In summary, we found that repeat dose Ad-ISF35 intranodal administration via direct injection in patients with CLL was well tolerated and had systemic biologic and clinical activity that appears to be mediated by the effect of non-transduced bystander cells. These data suggest that intranodal administration of Ad-ISF35 may be safe and potentially effective in the treatment of patients with CLL or other B-cell lymphomas.

Disclosures: Kipps: Memgen, LLC: Membership on an entity’s Board of Directors or advisory committees.

A Different Perspective

After publication of my review above, I received a letter from the management of Memgen, the company that manufactures ISF35.  As you would expect, their take on the future of ISF35 technology is quite a bit different from mine. They did not disagree with any of the factual content of my review. I am publishing their letter to me below, verbatim - but only after getting their explicit permission to do so.  We take confidentiality very seriously on this website, no emails get published without prior permission.

I think it is only fair that you should get both viewpoints, the glass half full and the glass half empty. Call it hubris or ego, I am still willing to bet dollars to donuts I called this one right.  Only time will tell which of us is more prescient, Mark or me.

Dear Chaya,

On behalf of Memgen, I’d like to thank you for your article on ISF35. I also wanted to take this opportunity to provide an update for you on the ISF35 development program.

To date, 38 subjects with CLL have participated in ISF35 clinical studies. Study NCT00772486 (ISF35 plus FCR study at UCSD) has expanded into a multi-center study, including Moffitt Cancer Center and The West Clinic in Memphis, TN. Four new patients have begun participation in this study within the last two months. We look forward to presenting updated trial results at the ASCO conference in June 2011.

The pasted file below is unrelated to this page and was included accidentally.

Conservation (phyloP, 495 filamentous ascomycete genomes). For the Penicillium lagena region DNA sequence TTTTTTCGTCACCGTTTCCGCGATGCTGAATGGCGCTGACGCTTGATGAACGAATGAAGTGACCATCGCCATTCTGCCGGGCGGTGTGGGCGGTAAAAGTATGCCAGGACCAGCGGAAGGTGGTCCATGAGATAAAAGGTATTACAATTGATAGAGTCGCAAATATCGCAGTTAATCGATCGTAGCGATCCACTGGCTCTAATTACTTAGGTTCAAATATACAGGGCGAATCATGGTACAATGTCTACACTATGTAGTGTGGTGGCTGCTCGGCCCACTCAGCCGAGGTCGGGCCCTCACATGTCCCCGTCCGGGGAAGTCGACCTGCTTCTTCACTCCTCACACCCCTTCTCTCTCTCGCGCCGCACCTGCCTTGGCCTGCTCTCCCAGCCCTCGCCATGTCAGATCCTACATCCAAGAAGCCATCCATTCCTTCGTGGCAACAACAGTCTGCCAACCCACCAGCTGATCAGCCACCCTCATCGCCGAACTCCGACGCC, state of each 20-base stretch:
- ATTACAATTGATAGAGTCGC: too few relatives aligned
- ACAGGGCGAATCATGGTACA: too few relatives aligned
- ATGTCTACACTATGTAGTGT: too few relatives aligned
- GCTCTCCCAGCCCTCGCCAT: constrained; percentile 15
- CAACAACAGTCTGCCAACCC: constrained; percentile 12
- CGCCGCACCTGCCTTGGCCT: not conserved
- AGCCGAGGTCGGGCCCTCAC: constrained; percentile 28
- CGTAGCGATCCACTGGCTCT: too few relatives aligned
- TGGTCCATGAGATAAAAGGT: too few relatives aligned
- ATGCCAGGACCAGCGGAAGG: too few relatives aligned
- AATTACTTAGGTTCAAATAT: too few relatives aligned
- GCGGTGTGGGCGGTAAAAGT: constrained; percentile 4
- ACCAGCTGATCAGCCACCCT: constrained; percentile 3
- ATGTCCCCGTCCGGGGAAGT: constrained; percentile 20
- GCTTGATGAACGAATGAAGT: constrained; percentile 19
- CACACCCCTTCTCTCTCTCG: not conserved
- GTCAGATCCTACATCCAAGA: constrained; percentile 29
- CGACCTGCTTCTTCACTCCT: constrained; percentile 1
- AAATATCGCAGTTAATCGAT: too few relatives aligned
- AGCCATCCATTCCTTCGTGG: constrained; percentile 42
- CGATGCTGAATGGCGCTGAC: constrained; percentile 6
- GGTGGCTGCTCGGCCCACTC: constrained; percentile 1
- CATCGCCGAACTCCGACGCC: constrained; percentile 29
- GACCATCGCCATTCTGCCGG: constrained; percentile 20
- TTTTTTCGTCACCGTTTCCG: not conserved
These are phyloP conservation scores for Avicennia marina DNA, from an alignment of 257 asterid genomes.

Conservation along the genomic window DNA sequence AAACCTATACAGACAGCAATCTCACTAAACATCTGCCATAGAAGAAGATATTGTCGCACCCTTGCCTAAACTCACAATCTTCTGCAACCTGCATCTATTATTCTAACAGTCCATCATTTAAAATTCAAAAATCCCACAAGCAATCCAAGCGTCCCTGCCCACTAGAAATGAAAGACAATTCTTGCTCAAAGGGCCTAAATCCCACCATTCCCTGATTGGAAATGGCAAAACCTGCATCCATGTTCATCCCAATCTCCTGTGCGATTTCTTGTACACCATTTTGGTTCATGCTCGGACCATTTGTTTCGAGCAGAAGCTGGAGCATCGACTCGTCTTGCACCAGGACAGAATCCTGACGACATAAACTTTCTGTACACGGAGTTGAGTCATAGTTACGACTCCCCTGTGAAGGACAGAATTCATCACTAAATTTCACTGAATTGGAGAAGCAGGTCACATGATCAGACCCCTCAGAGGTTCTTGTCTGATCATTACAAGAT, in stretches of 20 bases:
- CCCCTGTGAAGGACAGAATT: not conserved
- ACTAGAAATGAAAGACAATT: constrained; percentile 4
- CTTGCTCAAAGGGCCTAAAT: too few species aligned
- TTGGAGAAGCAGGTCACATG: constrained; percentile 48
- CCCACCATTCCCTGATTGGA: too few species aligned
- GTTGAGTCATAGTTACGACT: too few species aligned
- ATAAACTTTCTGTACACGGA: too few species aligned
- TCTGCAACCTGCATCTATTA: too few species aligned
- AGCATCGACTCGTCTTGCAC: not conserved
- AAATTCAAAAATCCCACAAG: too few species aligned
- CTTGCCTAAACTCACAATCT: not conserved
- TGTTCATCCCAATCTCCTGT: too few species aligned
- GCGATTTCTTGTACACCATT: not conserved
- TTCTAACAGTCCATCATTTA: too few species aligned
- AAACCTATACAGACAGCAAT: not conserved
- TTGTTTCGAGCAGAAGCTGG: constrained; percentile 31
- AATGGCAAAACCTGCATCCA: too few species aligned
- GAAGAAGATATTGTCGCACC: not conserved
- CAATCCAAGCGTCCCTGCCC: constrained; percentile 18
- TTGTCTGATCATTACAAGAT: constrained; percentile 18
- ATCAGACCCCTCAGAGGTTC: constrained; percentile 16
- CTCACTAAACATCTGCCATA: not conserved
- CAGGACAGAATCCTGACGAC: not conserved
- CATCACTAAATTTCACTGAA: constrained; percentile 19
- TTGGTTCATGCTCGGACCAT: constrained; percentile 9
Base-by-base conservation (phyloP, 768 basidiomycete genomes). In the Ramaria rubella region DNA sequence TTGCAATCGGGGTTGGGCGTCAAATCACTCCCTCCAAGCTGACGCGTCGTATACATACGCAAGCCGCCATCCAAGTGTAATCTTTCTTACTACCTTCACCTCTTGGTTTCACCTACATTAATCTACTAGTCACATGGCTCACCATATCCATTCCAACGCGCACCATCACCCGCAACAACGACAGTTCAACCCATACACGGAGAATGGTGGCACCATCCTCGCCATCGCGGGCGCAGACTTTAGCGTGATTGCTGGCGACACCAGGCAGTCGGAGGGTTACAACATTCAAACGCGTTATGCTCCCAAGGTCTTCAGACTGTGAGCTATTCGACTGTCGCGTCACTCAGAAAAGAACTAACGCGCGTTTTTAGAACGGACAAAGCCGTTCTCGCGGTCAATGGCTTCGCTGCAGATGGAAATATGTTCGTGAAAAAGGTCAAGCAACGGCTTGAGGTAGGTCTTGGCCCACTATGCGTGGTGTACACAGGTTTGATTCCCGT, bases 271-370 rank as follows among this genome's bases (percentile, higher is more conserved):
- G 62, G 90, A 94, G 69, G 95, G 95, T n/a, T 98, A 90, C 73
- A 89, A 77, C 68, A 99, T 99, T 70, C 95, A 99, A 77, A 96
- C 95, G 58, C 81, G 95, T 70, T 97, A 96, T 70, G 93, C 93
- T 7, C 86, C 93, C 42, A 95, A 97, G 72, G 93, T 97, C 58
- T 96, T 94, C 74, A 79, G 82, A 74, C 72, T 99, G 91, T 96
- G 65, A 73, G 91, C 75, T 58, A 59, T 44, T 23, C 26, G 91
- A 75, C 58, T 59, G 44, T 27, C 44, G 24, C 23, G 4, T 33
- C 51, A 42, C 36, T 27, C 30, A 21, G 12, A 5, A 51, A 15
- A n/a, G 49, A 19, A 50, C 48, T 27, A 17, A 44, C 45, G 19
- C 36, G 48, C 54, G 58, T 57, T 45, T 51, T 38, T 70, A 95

Memgen is now transitioning ISF35 to an international, multi-center phase 2 study for refractory CLL. This study is designed to be a proof of concept of direct intranodal injections of ISF35 in combination with bendamustine and rituximab (BR). The intranodal route of administration has a very similar mechanism of action to that of Ad-ISF35-transduced cells and it offers considerable advantages to patients and doctors in terms of the scheduling of patients and the ease of administration.

Memgen’s clinical trials and correlative analysis have demonstrated that ISF35 induces significant changes in the patient’s CLL cells and immune system, thereby making it possible to overcome resistance to chemoimmunotherapy. ISF35 induces p53-independent pathways and increases expression of pro-apoptotic genes, enhancing sensitivity to chemotherapy-based apoptosis of CLL cells. The previous M.D. Anderson and the UCSD clinical trial support this combination effect: of eight patients with high-risk CLL that received ISF35 plus chemotherapy, 7 responded: 4 complete responses, 1 MRD-negative response and 2 partial responses. Remarkably, the six patients with del(17p) achieved 2 complete responses (including 1 MRD-negative), 1 nodular partial response, and 2 partial responses.

Also, I’d like to note that ISF35 was selected for two oral presentations last year:

• At ASCO 2009, final results from the phase 1 ISF35 intranodal injection were selected for oral presentation: Link to abstract; Link to oral session

• At ASH 2009, interim results from the phase 1b study evaluating ISF35-transduced cells in combination with FCR were selected for oral presentation: Link to abstract; Link to oral session

In addition, results from the earlier study conducted at M.D. Anderson were published in Leukemia this year (link to abstract).

Again, thank you for taking the time to research and write about ISF35. We think very highly of you and your work and know that many CLL patients rely on what you say. We hope that you can in some way provide your many readers with this updated information. If I can be of any help in answering your questions, please call me.

Best regards,

Mark Cantwell

Mark J. Cantwell, Ph.D

Vice President Research & Development

Memgen, LLC

5950 Berkshire Lane, Suite 540

Dallas, TX 75225

Phone: 214-731-3170

Cell: 858-967-0387

Corporate Office: 214-731-3141

www.memgenbio.com